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Too much fun! My T-38 Fiasco at Webb AFB, TX back in 1971

On my first T-38 solo, I got into multiple troubles. In one of the maneuvering areas, I decided to do repeated loops, merrily climbing and losing ten thousand feet in each loop. As you pull through the top of the loop, you must look up to see the earth coming back into view. As you finish the loop, there is nothing but earth before you as you streak straight down. I was having a fine time until Center called me and asked which area I was supposed to be in. I gave him the area name, and he informed me I had strayed into the adjacent area in my frolic, and why didn’t I get my butt back into my own area.

That, however, was mild compared to what was coming. I returned to the Webb pattern, shot an instrument approach, and requested the closed (close in) visual pattern to get another quick landing. As I rolled out on final, I noticed the controls were behaving very strangely. I had to use huge control stick movements to get my desired response from the plane. As I pondered this, the RSU officer came up on tower frequency and asked, “T-38 on final, confirm no-flap?”


I had forgotten to put the flaps down to improve lift for the slow final approach and now, belatedly, realized I was about to stall the plane a few hundred feet above the ground, something that could have fatal consequences. I slammed the throttles forward into full afterburner, orange flames shot out the back of the plane’s engines, and I felt a blessed power surge that pressed me back into my seat. Stunned at my lapse and whispering, “Oh, fuck! Oh, fuck!” to myself, I heard the RSU controller on the radio again a moment later.
“On the go, [meaning me], gear?”

AAAAAAH again!

I had forgotten, in my panic, to raise the gear and had now exceeded its maximum extended speed limit. However, it did come up and eventually go down one more time as I full stopped.

I wobbled away from the plane after landing and skulked back into the flight room. I didn’t know if I could possibly get away with this. As it turned out, I could not.

One of the loudest, most obnoxious of our section’s IPs had been the RSU officer asking me the questions from the tower, and he soon arrived to skewer me in front of the entire flight. “Lieutenant Lacklen, were you Rod 22?” he asked loudly, knowing full well I had been.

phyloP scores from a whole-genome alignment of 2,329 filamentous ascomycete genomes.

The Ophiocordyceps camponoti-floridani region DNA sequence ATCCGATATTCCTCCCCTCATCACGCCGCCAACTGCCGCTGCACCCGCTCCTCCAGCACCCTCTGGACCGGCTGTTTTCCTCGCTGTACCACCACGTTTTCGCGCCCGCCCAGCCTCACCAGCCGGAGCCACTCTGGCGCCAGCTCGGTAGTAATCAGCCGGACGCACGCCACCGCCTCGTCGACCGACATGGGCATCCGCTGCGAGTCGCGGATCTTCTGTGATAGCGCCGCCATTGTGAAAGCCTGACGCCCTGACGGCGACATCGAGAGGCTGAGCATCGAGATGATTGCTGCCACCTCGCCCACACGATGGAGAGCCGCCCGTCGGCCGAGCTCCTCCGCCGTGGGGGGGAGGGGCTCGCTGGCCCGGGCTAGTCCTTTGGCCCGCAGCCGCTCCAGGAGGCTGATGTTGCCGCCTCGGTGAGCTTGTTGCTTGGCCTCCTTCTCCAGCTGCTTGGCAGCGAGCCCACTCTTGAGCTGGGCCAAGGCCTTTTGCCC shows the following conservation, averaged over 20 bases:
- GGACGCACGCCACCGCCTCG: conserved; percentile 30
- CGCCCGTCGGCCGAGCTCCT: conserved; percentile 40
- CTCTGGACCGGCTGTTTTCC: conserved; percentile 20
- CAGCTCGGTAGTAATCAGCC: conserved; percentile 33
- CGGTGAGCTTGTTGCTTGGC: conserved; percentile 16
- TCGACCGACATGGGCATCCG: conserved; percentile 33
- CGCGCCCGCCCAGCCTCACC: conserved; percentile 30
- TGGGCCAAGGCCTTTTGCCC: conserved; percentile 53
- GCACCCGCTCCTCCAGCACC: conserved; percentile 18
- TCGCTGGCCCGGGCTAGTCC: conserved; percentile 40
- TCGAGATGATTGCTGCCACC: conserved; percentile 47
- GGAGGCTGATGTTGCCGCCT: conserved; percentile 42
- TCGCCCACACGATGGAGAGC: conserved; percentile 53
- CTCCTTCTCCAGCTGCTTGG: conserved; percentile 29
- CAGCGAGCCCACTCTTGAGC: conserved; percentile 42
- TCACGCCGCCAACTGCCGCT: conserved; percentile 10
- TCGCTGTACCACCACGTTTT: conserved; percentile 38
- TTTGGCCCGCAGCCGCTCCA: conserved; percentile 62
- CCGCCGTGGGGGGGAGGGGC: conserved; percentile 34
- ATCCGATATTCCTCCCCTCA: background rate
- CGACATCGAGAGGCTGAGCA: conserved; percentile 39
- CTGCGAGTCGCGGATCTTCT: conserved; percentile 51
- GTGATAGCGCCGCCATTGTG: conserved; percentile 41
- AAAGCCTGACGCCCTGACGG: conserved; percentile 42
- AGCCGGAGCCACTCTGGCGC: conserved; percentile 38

“Er, yes, sir, I was,” I said.

“Did you write up a gear overspeed when you landed?” he pressed, glaring at me angrily as if he had just caught me in bed with his wife.
“Er, no, sir.”

As he looked around the room to ensure everyone was listening, he continued, his voice rising, “Well, let me count up the busts for you on this flight—one for flying an illegal [for a student] no-flap, one for overspeeding the gear, and one for not writing it up in the maintenance forms. That is three U’s on one solo ride, mister. Where the hell is your IP? Now, get your ass back out to that airplane and write up that gear!”

Captain Obnoxious had known he had a student by the balls when, after asking for no-flap confirmation of me on final, he had seen the orange flames explode from the back of my engines, a sure sign I had hit afterburners; I didn’t even need to answer him. Had he not seen that, and had I not answered, his next, panicked command would have been “T-38 on final, burners now!” because, as my nose-high, wallowing aircraft movement warned, I’d have soon started stalling and falling. But I beat him to the punch. Then, as I streaked past the RSU with my gear still down, he knew he had me again, and he did.”

Editors note: Youtube video by majsparky depicting typical T-38 sorties from the 1970s.

(Excerpt from “Flying the Line, an Air Force Pilot’s Journey, Pilot Training, Vietnam, SAC,” (book one of the three book series) by Jay Lacklen.

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